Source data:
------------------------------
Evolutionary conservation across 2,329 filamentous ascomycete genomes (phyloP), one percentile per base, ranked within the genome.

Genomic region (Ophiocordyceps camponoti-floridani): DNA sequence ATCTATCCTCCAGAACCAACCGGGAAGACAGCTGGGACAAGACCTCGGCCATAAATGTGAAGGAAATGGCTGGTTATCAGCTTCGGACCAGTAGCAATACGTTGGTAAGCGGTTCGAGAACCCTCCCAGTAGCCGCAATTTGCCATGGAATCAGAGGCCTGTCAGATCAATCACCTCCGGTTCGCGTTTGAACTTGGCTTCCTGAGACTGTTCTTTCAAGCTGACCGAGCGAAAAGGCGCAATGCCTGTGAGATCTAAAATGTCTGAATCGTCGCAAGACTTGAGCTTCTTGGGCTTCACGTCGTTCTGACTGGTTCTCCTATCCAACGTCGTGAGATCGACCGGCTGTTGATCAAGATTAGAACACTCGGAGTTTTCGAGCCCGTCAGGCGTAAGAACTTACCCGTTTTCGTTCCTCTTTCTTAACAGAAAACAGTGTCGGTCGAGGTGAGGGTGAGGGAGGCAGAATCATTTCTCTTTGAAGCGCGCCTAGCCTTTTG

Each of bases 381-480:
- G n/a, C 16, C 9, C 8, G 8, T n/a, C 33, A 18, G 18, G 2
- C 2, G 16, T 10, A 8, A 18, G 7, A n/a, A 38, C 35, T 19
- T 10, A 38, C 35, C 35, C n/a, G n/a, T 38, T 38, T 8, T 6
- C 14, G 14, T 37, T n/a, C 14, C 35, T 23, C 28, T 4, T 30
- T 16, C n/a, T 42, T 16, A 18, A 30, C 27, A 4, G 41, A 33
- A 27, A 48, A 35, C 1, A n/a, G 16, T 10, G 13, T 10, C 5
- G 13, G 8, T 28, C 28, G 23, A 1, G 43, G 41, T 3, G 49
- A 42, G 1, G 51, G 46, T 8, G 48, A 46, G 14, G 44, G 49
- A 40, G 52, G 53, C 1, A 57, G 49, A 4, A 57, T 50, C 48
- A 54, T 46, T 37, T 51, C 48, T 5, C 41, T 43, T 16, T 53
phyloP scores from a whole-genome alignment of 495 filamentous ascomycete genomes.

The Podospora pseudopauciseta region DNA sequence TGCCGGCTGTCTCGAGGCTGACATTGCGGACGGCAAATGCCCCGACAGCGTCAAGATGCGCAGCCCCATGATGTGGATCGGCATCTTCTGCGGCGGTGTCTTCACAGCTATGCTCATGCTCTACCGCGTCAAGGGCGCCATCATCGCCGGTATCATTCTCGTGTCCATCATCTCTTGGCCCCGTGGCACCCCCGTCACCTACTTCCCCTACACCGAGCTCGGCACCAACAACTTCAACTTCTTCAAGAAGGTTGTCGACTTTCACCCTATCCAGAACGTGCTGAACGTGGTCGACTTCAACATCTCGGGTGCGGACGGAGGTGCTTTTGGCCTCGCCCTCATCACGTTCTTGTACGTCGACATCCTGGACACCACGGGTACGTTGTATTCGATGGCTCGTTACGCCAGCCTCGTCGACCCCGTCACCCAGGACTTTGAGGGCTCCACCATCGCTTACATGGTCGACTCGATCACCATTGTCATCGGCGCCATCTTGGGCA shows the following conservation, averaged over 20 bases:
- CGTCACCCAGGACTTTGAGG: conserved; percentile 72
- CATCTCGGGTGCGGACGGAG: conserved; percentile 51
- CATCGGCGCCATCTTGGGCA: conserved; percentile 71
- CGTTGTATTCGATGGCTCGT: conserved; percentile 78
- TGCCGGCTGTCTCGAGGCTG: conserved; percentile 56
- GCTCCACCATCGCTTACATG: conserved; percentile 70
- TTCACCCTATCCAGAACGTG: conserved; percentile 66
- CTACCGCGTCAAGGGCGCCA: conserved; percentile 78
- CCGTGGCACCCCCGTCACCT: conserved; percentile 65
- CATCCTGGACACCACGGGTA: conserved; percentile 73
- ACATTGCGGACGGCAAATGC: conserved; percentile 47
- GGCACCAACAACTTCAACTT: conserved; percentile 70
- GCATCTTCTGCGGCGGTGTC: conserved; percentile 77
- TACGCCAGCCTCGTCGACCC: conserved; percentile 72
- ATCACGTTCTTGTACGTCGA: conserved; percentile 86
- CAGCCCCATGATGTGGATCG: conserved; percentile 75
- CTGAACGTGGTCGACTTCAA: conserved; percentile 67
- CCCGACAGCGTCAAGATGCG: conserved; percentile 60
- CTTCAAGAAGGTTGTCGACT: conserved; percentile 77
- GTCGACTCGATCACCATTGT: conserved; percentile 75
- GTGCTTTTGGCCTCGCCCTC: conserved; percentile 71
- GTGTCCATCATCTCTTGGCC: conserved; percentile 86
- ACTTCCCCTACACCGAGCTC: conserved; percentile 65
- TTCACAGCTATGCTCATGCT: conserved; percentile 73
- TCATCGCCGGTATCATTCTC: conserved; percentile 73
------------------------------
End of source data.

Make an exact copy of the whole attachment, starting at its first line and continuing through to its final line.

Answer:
Evolutionary conservation across 2,329 filamentous ascomycete genomes (phyloP), one percentile per base, ranked within the genome.

Genomic region (Ophiocordyceps camponoti-floridani): DNA sequence ATCTATCCTCCAGAACCAACCGGGAAGACAGCTGGGACAAGACCTCGGCCATAAATGTGAAGGAAATGGCTGGTTATCAGCTTCGGACCAGTAGCAATACGTTGGTAAGCGGTTCGAGAACCCTCCCAGTAGCCGCAATTTGCCATGGAATCAGAGGCCTGTCAGATCAATCACCTCCGGTTCGCGTTTGAACTTGGCTTCCTGAGACTGTTCTTTCAAGCTGACCGAGCGAAAAGGCGCAATGCCTGTGAGATCTAAAATGTCTGAATCGTCGCAAGACTTGAGCTTCTTGGGCTTCACGTCGTTCTGACTGGTTCTCCTATCCAACGTCGTGAGATCGACCGGCTGTTGATCAAGATTAGAACACTCGGAGTTTTCGAGCCCGTCAGGCGTAAGAACTTACCCGTTTTCGTTCCTCTTTCTTAACAGAAAACAGTGTCGGTCGAGGTGAGGGTGAGGGAGGCAGAATCATTTCTCTTTGAAGCGCGCCTAGCCTTTTG

Each of bases 381-480:
- G n/a, C 16, C 9, C 8, G 8, T n/a, C 33, A 18, G 18, G 2
- C 2, G 16, T 10, A 8, A 18, G 7, A n/a, A 38, C 35, T 19
- T 10, A 38, C 35, C 35, C n/a, G n/a, T 38, T 38, T 8, T 6
- C 14, G 14, T 37, T n/a, C 14, C 35, T 23, C 28, T 4, T 30
- T 16, C n/a, T 42, T 16, A 18, A 30, C 27, A 4, G 41, A 33
- A 27, A 48, A 35, C 1, A n/a, G 16, T 10, G 13, T 10, C 5
- G 13, G 8, T 28, C 28, G 23, A 1, G 43, G 41, T 3, G 49
- A 42, G 1, G 51, G 46, T 8, G 48, A 46, G 14, G 44, G 49
- A 40, G 52, G 53, C 1, A 57, G 49, A 4, A 57, T 50, C 48
- A 54, T 46, T 37, T 51, C 48, T 5, C 41, T 43, T 16, T 53
phyloP scores from a whole-genome alignment of 495 filamentous ascomycete genomes.

The Podospora pseudopauciseta region DNA sequence TGCCGGCTGTCTCGAGGCTGACATTGCGGACGGCAAATGCCCCGACAGCGTCAAGATGCGCAGCCCCATGATGTGGATCGGCATCTTCTGCGGCGGTGTCTTCACAGCTATGCTCATGCTCTACCGCGTCAAGGGCGCCATCATCGCCGGTATCATTCTCGTGTCCATCATCTCTTGGCCCCGTGGCACCCCCGTCACCTACTTCCCCTACACCGAGCTCGGCACCAACAACTTCAACTTCTTCAAGAAGGTTGTCGACTTTCACCCTATCCAGAACGTGCTGAACGTGGTCGACTTCAACATCTCGGGTGCGGACGGAGGTGCTTTTGGCCTCGCCCTCATCACGTTCTTGTACGTCGACATCCTGGACACCACGGGTACGTTGTATTCGATGGCTCGTTACGCCAGCCTCGTCGACCCCGTCACCCAGGACTTTGAGGGCTCCACCATCGCTTACATGGTCGACTCGATCACCATTGTCATCGGCGCCATCTTGGGCA shows the following conservation, averaged over 20 bases:
- CGTCACCCAGGACTTTGAGG: conserved; percentile 72
- CATCTCGGGTGCGGACGGAG: conserved; percentile 51
- CATCGGCGCCATCTTGGGCA: conserved; percentile 71
- CGTTGTATTCGATGGCTCGT: conserved; percentile 78
- TGCCGGCTGTCTCGAGGCTG: conserved; percentile 56
- GCTCCACCATCGCTTACATG: conserved; percentile 70
- TTCACCCTATCCAGAACGTG: conserved; percentile 66
- CTACCGCGTCAAGGGCGCCA: conserved; percentile 78
- CCGTGGCACCCCCGTCACCT: conserved; percentile 65
- CATCCTGGACACCACGGGTA: conserved; percentile 73
- ACATTGCGGACGGCAAATGC: conserved; percentile 47
- GGCACCAACAACTTCAACTT: conserved; percentile 70
- GCATCTTCTGCGGCGGTGTC: conserved; percentile 77
- TACGCCAGCCTCGTCGACCC: conserved; percentile 72
- ATCACGTTCTTGTACGTCGA: conserved; percentile 86
- CAGCCCCATGATGTGGATCG: conserved; percentile 75
- CTGAACGTGGTCGACTTCAA: conserved; percentile 67
- CCCGACAGCGTCAAGATGCG: conserved; percentile 60
- CTTCAAGAAGGTTGTCGACT: conserved; percentile 77
- GTCGACTCGATCACCATTGT: conserved; percentile 75
- GTGCTTTTGGCCTCGCCCTC: conserved; percentile 71
- GTGTCCATCATCTCTTGGCC: conserved; percentile 86
- ACTTCCCCTACACCGAGCTC: conserved; percentile 65
- TTCACAGCTATGCTCATGCT: conserved; percentile 73
- TCATCGCCGGTATCATTCTC: conserved; percentile 73